Tuesday, May 30, 2023

Golf course cleanup on horizon

by Brad Fuqua & Western News
| June 16, 2009 12:00 AM

Environmental Protection Agency officials met last week with officials from the privately-owned Cabinet View Country Club to discuss options for a cleanup.

Mike Cirian, EPA field leader in Libby, said walk-throughs were scheduled for this week with tentative plans calling for the work to begin in mid-August. Since the plans involve a private entity, Cirian could not release details. But Lincoln County commissioner John Konzen mentioned last week in a meeting with the EPA that the project looked good.

“I like the plan you have with the golf course and think it can be extended into other areas … cutting off the source, eliminating it, cleaning it up and maximizing the dollars,” Konzen said. “As a delegation, we see good movement.”

Walk-throughs out at two creek sites were also on the EPA’s agenda this week. The initial designs on three cleanup sites on Pipe Creek and Libby Creek were completed.

On Pipe Creek, two separate work sites – measuring 300 feet and the other 100 to 150 feet – involve rocks that need to be removed. On the site at Libby Creek, Cirian said rocks would be removed and replaced.

Cirian said work on the creeks must be finished by the end of September while flows are low. The agency is working with the U.S. Fish and Wildlife Service and Montana Fish, Wildlife and Parks on issues, including timeframes.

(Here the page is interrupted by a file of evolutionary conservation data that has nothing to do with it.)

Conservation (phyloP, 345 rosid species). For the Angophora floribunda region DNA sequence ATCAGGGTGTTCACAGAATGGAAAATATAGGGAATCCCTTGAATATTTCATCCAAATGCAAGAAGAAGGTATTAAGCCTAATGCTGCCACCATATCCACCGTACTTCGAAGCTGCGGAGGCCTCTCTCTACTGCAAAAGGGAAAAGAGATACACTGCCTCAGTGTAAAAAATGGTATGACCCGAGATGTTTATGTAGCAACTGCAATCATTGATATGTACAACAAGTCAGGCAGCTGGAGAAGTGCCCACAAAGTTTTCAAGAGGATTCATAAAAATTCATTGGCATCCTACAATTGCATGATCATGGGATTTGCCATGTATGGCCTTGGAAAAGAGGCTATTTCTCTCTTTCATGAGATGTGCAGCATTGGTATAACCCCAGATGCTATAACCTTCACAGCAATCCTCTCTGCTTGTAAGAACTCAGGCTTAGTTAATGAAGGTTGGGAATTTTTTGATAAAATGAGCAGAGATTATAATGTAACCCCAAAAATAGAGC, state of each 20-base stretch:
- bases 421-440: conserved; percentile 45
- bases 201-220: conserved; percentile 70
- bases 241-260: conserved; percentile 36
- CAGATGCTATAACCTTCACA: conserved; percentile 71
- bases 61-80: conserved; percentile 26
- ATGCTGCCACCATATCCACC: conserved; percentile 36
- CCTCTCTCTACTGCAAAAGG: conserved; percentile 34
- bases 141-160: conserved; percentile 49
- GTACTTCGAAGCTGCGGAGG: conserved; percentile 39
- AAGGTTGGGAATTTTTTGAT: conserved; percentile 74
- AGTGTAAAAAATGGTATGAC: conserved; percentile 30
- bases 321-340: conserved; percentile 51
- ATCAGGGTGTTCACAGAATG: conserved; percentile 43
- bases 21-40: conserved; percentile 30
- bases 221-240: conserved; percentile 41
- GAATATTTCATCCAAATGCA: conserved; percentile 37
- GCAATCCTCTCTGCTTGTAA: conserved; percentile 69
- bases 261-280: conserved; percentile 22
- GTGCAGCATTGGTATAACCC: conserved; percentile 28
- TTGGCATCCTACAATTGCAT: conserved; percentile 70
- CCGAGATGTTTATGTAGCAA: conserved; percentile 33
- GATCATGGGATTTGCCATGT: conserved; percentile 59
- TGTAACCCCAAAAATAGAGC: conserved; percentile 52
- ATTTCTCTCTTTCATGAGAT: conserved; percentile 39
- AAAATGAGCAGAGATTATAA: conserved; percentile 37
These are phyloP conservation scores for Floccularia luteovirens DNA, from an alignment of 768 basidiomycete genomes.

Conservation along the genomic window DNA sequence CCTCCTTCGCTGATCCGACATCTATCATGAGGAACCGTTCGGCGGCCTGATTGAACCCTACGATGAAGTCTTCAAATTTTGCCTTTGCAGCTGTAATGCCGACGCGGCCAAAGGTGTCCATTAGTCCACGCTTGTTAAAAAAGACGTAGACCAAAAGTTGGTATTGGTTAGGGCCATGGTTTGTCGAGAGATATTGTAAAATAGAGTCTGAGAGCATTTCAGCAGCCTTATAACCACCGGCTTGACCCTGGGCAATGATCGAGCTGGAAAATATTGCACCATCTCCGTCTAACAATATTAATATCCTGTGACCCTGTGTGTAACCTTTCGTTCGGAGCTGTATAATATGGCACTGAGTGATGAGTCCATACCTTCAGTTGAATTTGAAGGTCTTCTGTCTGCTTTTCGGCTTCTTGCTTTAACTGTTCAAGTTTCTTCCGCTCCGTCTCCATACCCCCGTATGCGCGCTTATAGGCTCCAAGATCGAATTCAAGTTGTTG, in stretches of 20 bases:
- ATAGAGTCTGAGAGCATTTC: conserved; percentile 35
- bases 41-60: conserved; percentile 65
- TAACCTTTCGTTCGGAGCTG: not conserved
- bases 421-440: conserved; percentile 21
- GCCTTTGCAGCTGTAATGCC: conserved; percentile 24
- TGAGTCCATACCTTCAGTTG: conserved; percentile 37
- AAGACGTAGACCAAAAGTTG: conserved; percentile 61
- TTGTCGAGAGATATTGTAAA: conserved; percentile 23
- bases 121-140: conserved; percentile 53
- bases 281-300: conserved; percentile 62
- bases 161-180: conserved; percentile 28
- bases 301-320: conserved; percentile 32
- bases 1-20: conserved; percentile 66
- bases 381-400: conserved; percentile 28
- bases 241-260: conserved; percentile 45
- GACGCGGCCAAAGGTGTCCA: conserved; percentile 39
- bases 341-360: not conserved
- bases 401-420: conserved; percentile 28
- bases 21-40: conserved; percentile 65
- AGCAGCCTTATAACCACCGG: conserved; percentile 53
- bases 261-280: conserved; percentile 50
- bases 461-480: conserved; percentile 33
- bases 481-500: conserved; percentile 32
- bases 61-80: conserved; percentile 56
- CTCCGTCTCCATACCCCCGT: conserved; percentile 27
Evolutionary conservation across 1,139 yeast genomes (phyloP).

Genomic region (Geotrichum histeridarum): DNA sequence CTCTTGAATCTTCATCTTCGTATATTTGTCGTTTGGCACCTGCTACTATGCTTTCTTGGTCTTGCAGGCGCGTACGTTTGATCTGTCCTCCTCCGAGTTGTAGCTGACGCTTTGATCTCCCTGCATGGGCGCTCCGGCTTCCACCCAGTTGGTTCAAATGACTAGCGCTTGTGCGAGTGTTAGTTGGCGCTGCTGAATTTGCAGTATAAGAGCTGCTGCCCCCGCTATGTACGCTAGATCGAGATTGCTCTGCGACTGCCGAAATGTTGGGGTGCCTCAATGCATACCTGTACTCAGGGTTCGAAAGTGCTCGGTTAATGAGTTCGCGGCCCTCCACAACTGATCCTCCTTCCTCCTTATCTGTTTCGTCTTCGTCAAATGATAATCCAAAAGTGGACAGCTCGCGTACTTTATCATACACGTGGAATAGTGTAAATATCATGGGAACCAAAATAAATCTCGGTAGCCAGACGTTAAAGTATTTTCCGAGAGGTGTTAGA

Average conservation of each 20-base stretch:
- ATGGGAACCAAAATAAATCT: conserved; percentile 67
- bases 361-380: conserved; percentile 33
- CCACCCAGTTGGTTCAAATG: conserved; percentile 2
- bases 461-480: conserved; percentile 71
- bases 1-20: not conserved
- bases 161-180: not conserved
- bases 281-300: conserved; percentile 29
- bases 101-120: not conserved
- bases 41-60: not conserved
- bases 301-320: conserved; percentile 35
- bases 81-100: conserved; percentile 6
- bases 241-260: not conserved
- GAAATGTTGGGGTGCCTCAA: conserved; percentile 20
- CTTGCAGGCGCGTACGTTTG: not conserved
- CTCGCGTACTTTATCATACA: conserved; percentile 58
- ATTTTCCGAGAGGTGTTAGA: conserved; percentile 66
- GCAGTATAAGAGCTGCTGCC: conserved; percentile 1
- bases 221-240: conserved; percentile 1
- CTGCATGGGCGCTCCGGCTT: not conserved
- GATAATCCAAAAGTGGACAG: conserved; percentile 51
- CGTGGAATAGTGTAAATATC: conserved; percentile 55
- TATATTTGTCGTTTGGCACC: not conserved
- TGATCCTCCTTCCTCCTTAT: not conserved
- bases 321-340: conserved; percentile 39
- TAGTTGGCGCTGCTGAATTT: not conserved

In other news from the EPA:

• The EPA’s testing on the Stinger Welding site within Kootenai Business Park wrapped up one day ahead of schedule. Cirian said the project had been running several days ahead of time but excavation work took longer than expected. Commissioners expressed their gratitude for the quick response.

“We don’t want to be the third-largest employer in Libby any longer,” Cirian said.

• The EPA and U.S. Army Corps of Engineers are now partnering on cleanups in a move designed to allow the Superfund process to move along at a more productive rate.

“What we’re looking at potentially is doing less investigation and design work and doing more removal,” Cirian explained.

• Victor Ketellapper, Libby team leader, said a public meeting is in the works for June 22 (7-9 p.m., Little Theater) to give updates on progress.

• The EPA announced that they are looking at designating highways as operable unit 8. The OU would follow protocol for investigating highways and transportation corridors, similar to what has been done with the railroad.

• As of the middle of last week, 17 properties had been cleaned up for the year with 18 ongoing. The overall number of cleanups to date pushed up to 1,120.

• Ketellapper announced that the EPA will be notified in the future as part of the “Call Before You Dig” program in Libby. Known as “UDIG,” the program will let the EPA know about any local excavation projects so they can offer their input and add a “layer of notification to reduce exposure,” Ketellapper said.

• Ketellapper received a positive response from commissioners on the Massachusetts Institute of Technology’s desire to study the Libby area and present ideas for growth and economic development. The study involves no cost to Lincoln County. MIT – a prestigious academic institution in Boston – would complete the study over the 2010 fall semester and include graduate students and master’s and doctoral candidates. A number of faculty would also participate.

• Cirian said the EPA hopes to begin activity-based sampling at Libby school sites in August.

• The EPA announced that toxicologist David Berry will join the Region 8 team in July. Berry, who is currently in California, will replace Aubrey Miller.